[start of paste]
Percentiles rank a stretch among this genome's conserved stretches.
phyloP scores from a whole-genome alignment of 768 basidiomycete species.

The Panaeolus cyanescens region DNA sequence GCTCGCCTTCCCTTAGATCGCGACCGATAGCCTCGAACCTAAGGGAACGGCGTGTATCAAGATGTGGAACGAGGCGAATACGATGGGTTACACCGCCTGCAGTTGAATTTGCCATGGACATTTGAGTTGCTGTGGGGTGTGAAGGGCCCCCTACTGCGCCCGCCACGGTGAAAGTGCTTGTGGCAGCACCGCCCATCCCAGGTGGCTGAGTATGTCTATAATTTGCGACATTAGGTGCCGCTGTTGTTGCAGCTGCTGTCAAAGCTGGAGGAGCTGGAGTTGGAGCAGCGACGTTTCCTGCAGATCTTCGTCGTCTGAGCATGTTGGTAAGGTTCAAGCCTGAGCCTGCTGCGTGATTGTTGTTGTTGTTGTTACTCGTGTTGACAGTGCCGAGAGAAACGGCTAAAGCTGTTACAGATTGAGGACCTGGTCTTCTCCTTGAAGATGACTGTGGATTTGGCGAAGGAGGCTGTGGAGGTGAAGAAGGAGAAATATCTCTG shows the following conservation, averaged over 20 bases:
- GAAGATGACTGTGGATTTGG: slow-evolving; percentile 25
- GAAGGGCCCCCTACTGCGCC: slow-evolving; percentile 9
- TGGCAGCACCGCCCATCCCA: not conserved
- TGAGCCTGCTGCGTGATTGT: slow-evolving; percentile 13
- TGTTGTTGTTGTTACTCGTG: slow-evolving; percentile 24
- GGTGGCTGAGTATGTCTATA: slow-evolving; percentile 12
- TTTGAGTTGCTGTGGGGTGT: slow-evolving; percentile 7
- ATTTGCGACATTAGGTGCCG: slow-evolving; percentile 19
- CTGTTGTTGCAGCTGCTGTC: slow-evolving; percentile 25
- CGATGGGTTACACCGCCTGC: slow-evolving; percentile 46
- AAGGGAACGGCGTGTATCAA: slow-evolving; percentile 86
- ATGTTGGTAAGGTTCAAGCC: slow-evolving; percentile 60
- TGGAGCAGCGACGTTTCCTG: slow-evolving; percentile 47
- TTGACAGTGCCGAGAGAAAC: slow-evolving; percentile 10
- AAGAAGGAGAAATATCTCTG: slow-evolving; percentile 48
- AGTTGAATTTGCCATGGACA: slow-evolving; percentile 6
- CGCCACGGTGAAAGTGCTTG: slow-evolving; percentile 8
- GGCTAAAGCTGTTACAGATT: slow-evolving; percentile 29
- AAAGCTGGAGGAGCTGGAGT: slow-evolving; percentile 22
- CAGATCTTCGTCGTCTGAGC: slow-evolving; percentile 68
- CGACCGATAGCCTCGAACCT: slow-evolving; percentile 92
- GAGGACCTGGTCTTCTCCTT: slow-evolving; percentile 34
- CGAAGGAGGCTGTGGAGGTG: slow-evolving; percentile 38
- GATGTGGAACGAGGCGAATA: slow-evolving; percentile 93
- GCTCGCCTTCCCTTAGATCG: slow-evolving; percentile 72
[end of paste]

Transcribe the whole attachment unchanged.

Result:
Percentiles rank a stretch among this genome's conserved stretches.
phyloP scores from a whole-genome alignment of 768 basidiomycete species.

The Panaeolus cyanescens region DNA sequence GCTCGCCTTCCCTTAGATCGCGACCGATAGCCTCGAACCTAAGGGAACGGCGTGTATCAAGATGTGGAACGAGGCGAATACGATGGGTTACACCGCCTGCAGTTGAATTTGCCATGGACATTTGAGTTGCTGTGGGGTGTGAAGGGCCCCCTACTGCGCCCGCCACGGTGAAAGTGCTTGTGGCAGCACCGCCCATCCCAGGTGGCTGAGTATGTCTATAATTTGCGACATTAGGTGCCGCTGTTGTTGCAGCTGCTGTCAAAGCTGGAGGAGCTGGAGTTGGAGCAGCGACGTTTCCTGCAGATCTTCGTCGTCTGAGCATGTTGGTAAGGTTCAAGCCTGAGCCTGCTGCGTGATTGTTGTTGTTGTTGTTACTCGTGTTGACAGTGCCGAGAGAAACGGCTAAAGCTGTTACAGATTGAGGACCTGGTCTTCTCCTTGAAGATGACTGTGGATTTGGCGAAGGAGGCTGTGGAGGTGAAGAAGGAGAAATATCTCTG shows the following conservation, averaged over 20 bases:
- GAAGATGACTGTGGATTTGG: slow-evolving; percentile 25
- GAAGGGCCCCCTACTGCGCC: slow-evolving; percentile 9
- TGGCAGCACCGCCCATCCCA: not conserved
- TGAGCCTGCTGCGTGATTGT: slow-evolving; percentile 13
- TGTTGTTGTTGTTACTCGTG: slow-evolving; percentile 24
- GGTGGCTGAGTATGTCTATA: slow-evolving; percentile 12
- TTTGAGTTGCTGTGGGGTGT: slow-evolving; percentile 7
- ATTTGCGACATTAGGTGCCG: slow-evolving; percentile 19
- CTGTTGTTGCAGCTGCTGTC: slow-evolving; percentile 25
- CGATGGGTTACACCGCCTGC: slow-evolving; percentile 46
- AAGGGAACGGCGTGTATCAA: slow-evolving; percentile 86
- ATGTTGGTAAGGTTCAAGCC: slow-evolving; percentile 60
- TGGAGCAGCGACGTTTCCTG: slow-evolving; percentile 47
- TTGACAGTGCCGAGAGAAAC: slow-evolving; percentile 10
- AAGAAGGAGAAATATCTCTG: slow-evolving; percentile 48
- AGTTGAATTTGCCATGGACA: slow-evolving; percentile 6
- CGCCACGGTGAAAGTGCTTG: slow-evolving; percentile 8
- GGCTAAAGCTGTTACAGATT: slow-evolving; percentile 29
- AAAGCTGGAGGAGCTGGAGT: slow-evolving; percentile 22
- CAGATCTTCGTCGTCTGAGC: slow-evolving; percentile 68
- CGACCGATAGCCTCGAACCT: slow-evolving; percentile 92
- GAGGACCTGGTCTTCTCCTT: slow-evolving; percentile 34
- CGAAGGAGGCTGTGGAGGTG: slow-evolving; percentile 38
- GATGTGGAACGAGGCGAATA: slow-evolving; percentile 93
- GCTCGCCTTCCCTTAGATCG: slow-evolving; percentile 72